July 27, 2016, Salem, MA – Historic Salem, Inc. (HSI) will begin this summer to expand its plaque program for Salem’s historic houses into “the Point,” a neighborhood that has been home to new immigrants since the late 1800s. The project is funded in part through the Essex Heritage Partnership Grant Program.
“The Point was added to the National Register of Historic Places last year, and these plaques are a logical next step,” observed Jennifer Firth, HSI President. “They will help tell the story of generations of immigrants who helped make Salem the thriving community it is today,” she added.
The North Shore Community Development Coalition (CDC) will be HSI’s partner in the initial phase of this project. The CDC owns a number of properties in the Point, and these buildings will be the first plaque recipients in the neighborhood.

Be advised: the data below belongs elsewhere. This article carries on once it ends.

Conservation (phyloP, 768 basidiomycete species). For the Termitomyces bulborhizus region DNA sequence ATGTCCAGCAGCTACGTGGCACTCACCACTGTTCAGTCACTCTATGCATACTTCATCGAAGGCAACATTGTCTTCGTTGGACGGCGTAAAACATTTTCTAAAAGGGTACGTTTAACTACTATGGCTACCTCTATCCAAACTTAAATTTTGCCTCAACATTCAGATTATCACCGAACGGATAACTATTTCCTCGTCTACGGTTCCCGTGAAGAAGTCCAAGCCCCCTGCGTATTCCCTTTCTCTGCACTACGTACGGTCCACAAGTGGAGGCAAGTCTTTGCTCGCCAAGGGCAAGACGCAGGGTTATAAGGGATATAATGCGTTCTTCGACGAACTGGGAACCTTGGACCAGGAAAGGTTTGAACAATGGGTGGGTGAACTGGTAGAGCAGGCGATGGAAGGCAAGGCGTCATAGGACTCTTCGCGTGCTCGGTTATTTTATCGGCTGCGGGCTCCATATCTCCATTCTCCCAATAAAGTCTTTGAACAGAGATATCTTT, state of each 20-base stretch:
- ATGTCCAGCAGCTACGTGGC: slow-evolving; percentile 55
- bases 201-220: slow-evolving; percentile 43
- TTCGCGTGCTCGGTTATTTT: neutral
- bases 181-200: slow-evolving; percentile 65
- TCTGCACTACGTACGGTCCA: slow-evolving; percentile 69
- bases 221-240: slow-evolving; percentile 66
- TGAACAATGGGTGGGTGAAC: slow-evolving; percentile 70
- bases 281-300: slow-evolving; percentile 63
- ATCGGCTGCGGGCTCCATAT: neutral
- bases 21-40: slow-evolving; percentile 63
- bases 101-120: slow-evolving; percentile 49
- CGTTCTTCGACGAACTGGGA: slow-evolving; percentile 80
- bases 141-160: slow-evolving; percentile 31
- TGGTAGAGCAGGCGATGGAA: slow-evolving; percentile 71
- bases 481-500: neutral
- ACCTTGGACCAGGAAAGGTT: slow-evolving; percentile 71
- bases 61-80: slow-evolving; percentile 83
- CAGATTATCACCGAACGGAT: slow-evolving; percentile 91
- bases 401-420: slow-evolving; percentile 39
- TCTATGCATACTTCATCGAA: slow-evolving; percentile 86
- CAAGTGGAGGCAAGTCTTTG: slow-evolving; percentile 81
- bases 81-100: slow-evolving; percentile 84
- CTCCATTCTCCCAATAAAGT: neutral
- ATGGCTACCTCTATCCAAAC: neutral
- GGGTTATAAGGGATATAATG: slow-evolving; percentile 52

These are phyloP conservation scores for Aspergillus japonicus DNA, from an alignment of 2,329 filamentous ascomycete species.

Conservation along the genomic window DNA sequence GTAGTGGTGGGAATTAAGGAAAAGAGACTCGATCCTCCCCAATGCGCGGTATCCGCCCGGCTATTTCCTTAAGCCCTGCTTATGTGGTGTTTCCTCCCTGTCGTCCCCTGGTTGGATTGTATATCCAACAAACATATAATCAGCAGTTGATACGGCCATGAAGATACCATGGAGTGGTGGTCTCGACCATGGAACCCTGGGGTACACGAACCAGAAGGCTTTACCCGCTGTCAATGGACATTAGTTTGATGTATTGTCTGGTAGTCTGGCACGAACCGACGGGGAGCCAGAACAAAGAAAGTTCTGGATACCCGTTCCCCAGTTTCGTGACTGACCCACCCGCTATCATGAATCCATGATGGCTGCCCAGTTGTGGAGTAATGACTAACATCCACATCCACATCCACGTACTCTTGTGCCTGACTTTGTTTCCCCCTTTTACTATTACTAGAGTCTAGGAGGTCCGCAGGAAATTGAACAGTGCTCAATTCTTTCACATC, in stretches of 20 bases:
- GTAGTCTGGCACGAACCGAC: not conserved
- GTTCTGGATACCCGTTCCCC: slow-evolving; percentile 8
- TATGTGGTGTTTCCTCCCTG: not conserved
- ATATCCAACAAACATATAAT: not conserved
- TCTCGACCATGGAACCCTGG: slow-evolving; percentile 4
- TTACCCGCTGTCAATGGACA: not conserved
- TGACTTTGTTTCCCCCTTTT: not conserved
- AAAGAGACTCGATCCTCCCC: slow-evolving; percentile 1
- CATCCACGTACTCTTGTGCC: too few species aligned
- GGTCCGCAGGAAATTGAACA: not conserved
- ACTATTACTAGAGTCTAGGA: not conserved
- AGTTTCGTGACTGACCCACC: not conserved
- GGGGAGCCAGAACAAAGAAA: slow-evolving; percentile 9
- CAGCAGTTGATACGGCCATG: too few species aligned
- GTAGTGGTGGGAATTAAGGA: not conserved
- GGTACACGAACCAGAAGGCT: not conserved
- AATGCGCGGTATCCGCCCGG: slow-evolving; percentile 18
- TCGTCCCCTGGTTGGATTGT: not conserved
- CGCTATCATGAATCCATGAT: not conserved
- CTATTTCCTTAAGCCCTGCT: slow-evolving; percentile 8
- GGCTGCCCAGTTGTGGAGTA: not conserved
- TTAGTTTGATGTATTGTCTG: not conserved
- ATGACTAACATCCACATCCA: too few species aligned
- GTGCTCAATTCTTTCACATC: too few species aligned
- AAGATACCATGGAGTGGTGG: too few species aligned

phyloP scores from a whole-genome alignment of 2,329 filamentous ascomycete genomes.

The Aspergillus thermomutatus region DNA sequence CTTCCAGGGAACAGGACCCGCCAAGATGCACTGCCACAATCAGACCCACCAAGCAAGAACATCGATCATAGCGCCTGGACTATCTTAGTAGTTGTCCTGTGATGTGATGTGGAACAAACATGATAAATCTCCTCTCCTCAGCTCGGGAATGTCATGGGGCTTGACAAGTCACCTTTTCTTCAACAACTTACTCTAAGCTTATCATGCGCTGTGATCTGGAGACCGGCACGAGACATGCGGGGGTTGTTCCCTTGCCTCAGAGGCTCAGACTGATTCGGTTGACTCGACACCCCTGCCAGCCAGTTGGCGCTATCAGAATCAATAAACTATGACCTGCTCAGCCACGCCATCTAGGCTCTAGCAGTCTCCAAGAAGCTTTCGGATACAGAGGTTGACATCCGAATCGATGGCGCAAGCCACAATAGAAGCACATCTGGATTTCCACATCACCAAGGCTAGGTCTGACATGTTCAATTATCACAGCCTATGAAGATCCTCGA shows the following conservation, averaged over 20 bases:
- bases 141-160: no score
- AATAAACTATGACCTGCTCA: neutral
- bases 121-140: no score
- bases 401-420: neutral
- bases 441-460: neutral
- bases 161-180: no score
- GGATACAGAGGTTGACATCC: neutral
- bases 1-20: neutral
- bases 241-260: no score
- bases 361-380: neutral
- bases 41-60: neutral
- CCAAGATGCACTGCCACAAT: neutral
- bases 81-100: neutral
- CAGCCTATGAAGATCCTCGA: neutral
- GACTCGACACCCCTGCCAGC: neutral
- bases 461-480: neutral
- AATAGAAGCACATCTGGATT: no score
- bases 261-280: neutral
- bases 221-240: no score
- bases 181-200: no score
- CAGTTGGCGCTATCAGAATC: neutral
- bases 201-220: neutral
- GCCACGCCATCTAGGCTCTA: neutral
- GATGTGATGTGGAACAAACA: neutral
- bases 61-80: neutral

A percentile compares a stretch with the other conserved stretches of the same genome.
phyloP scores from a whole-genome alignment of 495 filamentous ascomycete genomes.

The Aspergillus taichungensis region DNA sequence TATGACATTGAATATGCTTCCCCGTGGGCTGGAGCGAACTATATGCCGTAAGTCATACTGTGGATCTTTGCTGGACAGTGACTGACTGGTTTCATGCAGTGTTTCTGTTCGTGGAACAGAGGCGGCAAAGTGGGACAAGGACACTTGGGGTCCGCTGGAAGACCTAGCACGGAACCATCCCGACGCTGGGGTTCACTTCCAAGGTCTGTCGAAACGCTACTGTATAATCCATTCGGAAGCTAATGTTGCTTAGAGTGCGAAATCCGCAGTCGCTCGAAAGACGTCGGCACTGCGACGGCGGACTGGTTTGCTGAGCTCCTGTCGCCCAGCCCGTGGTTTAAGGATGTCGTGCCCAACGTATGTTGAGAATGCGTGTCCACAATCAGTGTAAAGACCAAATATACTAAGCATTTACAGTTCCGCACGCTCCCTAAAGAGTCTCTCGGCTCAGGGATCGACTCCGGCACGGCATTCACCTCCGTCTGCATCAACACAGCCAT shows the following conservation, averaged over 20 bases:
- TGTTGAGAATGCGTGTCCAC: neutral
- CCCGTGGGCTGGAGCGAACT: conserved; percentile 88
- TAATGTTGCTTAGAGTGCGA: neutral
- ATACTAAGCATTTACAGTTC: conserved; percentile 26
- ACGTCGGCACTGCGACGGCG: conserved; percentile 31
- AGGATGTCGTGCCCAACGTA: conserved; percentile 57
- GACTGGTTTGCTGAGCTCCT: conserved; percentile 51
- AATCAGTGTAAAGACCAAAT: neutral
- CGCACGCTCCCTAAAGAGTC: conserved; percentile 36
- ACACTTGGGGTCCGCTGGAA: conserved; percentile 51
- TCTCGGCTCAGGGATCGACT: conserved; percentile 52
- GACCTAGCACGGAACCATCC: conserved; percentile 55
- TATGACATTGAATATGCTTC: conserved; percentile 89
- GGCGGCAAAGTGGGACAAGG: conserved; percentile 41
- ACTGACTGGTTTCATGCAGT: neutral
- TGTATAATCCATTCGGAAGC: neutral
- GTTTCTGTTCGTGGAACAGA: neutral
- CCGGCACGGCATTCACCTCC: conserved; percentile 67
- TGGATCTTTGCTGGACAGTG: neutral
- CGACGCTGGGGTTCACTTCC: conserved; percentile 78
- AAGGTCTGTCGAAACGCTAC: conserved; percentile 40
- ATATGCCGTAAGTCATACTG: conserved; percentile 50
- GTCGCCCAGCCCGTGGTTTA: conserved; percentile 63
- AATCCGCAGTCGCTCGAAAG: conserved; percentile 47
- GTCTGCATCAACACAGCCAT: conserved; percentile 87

In addition to the Essex Heritage grant, this project will be supported by funds donated in honor of Mary (McGlue) Herbert-Chenery, mother of Jessica Herbert, chair of Salem’s Historical Commission. After Mary’s death in 2012, the family requested donations to HSI in lieu of flowers. A preservationist herself, Mary believed that when a historic plaque went up on a house, people tended to appreciate and care more for the property. Of the program in the Point, Jessica noted, “Tourists read signs, and the plaque program will be important to the Point because many people don’t know the history.”
This project also will be supported by revenue from HSI’s annual Christmas In Salem house tour and by HSI membership dues.
HSI’s historic house plaques are placed on buildings after a professionally researched historical report on the structure has been prepared for HSI and delivered to the homeowner. Research on eight CDC properties in the Point will begin this summer. The plaques will be in French and Spanish, in addition to the usual English, in recognition of the primary ethnic groups that have settled in the neighborhood.
Formed in 1944, HSI’s mission is to ensure that the historic resources of Salem, Massachusetts – which are the key to its identity, its quality of life, and its economic vitality – are preserved for future generations, and that new development complements the historic character of the city.
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